Thursday, November 2, 2017

The Magic Stories (Reading Supplement Review and Giveaway)

The ability to read is probably the most valuable scholarly skill that can be taught, as virtually all other instruction builds on that capacity. It is also one of those skills that can cause a great deal of anxiety and frustration for both parent/teacher and young child. Supplemental materials that offer learning opportunities in an engaging manner, like The Magic Stories can be a huge blessing to those teaching early reading, or helping those who struggle with reading.


The Magic Stories is a new product put out by Allsaid & Dunn, LLC,  publishers of the highly acclaimed "Wordly Wise" vocabulary series, and also a product I reviewed a number of years ago, The Reading Game. This time, instead of a workbook (like Wordly Wise), or a matching game (like the Reading Game), the chosen format is a set of six stories optimized for reading on iPad or computer screen, or they can be printed out in booklet form. I just read them on my computer screen, as my ipad has limited capacity at the moment. If your child loves to read and color, printing them would be a good option, as there are nice, black and white illustrations suitable for coloring in (probably with colored pencil).

   


The purpose behind this particular series is to help children move from the simpler, early beginning reader words to some that are more complex, but not easily decoded through basic phonetic skills and word family association. This is done by incorporating "40 Naughty Words" that don't follow the rules, and need to be learned somewhat more individually. Each Story includes its own set of 40 Naughty Words in a deck of cards that can be printed for flashcard use, or game play (Print twice on cardstock and use it to play a concentration/matching game, or Go Fish or Old Maid, or anything similar your child enjoys. :). These cards are the main method of learning the vocabulary for these books.



In addition to the stories, you can download  worksheets which include a pre/post word assessment (highly recommended to use this prior to reading the story). There are also reading comprehension worksheets, as well as instructions on how to best use the stories with your children. All of these can be found on the Parent Guide section of the website.

  • Finish the Sentence (comprehension exercise that requires the student to finish a sentence about the story, with information gleaned from the story.)
  • Imagine (Open-ended type questions)
  • Finish the Story 
        
  • And my personal favorite, a True/False comprehension "Maze" that I think is fun and creative! :)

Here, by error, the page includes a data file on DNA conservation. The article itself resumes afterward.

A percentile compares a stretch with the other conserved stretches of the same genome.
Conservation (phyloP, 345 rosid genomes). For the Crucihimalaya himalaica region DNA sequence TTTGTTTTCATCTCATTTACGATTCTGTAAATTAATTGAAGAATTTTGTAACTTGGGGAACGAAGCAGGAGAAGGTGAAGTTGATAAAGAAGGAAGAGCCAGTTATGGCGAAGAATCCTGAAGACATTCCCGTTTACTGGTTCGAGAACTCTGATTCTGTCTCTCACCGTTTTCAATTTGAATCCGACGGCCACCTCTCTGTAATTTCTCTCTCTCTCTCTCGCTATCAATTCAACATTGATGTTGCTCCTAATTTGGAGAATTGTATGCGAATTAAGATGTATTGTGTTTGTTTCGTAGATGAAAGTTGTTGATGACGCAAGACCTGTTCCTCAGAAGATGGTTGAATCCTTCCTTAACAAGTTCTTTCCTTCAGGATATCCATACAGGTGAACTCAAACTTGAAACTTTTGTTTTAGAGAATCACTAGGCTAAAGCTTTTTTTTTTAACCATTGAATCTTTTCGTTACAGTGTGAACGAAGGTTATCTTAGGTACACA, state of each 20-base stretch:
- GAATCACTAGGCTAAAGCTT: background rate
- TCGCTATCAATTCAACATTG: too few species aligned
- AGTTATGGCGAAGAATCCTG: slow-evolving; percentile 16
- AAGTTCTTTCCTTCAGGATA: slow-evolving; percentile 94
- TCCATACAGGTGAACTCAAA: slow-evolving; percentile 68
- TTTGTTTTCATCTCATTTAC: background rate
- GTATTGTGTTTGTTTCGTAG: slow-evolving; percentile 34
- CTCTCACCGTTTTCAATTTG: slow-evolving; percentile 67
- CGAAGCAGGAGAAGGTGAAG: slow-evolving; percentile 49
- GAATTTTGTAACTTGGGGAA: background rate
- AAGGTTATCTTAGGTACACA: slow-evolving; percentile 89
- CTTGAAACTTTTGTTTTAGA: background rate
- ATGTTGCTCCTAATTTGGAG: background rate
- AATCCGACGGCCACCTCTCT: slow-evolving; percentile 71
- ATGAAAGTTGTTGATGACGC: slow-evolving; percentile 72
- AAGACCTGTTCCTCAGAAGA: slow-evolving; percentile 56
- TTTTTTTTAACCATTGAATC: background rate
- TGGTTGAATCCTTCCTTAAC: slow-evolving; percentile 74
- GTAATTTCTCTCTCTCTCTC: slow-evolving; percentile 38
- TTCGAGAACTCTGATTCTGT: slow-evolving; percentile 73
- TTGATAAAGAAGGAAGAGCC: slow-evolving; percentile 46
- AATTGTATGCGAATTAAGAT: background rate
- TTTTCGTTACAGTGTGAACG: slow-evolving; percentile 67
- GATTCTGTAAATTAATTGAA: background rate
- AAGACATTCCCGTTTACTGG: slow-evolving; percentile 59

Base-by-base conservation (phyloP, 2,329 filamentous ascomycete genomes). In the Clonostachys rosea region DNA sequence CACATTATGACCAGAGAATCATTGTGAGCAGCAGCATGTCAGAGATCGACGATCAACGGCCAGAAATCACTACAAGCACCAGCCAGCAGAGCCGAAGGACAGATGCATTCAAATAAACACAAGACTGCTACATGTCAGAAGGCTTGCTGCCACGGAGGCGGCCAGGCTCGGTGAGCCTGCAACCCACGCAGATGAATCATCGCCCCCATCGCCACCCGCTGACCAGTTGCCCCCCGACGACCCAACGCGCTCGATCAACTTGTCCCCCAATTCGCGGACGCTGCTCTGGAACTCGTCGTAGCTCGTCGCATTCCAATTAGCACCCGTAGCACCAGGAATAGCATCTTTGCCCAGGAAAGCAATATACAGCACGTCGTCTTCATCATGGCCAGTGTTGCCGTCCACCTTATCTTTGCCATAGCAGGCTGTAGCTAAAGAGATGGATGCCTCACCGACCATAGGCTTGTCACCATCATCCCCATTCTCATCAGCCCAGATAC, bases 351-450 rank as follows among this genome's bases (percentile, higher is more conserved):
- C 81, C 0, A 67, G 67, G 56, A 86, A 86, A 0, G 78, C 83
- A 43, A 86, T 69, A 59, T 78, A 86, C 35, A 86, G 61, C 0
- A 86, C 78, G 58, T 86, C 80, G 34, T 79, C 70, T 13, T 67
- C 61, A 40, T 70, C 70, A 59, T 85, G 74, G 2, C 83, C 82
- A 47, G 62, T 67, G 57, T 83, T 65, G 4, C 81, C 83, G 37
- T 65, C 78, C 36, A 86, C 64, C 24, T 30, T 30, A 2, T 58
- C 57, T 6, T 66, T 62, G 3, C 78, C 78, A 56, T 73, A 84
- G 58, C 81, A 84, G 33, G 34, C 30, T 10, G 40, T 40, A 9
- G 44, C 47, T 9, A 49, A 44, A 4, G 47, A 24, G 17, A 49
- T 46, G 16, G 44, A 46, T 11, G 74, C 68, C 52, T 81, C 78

Now, a word about the stories. The stories are engaging and most of them end up with some sort of moral application, as all good stories do. Here is my quick take away from each story.

The Magic Hole is set in China ~ sometimes the silver lining can actually be the treasure in the end.
The Magic Ax is in an ambiguous forest setting~ having secrets (that might normally be considered good news) can change you (usually not for the best).
The Magic Joke is set in a kingdom ~ in which a foolish king is saved from "war for war's sake" by the quick thinking of his daughter.
The Magic Hotdog is more of a cautionary tale~ in which we learn that an obsession with anything (even something as simple as hot dogs) is not good for your health.
The Magic Boots didn't actually have as much of a take-away, in my opinion. Just a little story about a mix-up between pixies and goblins.
The Magic Box is a different take on Rumplestiltskin, a cautionary tale of the dangers of greed, to some extent. (side note~ I don't particularly love cautionary tales, because they generally don't have a happy ending... :/ However, others love them, so this is just an FYI).

The stories as a whole remind me of some of the fairy tales I read as a child, and the fact that they have specific words woven through them so seamlessly is pretty impressive. If you appreciate the qualities of fairy tales, you might want to give the Magic Stories a try with your intermediate/reluctant/struggling reader.

Allsaid & Dunn are offering my readers a 25% discount on your purchase if  you input the code   raisingreaders   into the coupon box at checkout.

They are also providing a free set of Magic Stories for one reader of my blog... see the giveaway below.

a Rafflecopter giveaway

Not So Nutty Nitty Gritty 
  • Company: Allsaid & Dunn, LLC, Publishers 
  • Product: The Magic Stories
  • Ages: 2nd and 3rd grade (regular readers, older for struggling readers) 
  • Price: $16.95
You can visit The Magic Stories on the Reading Game's Facebook, Twitter, Pinterest, and YouTube pages.

Please click the banner below to visit the TOS Homeschool Review Crew and see what others had to say. As always, I hope that this review was useful to you as you choose where best to spend your homeschool budget.
Blessings~
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1 comment:

Thanks so much for letting me know you were here. I appreciate "thoughtful" comments. :)

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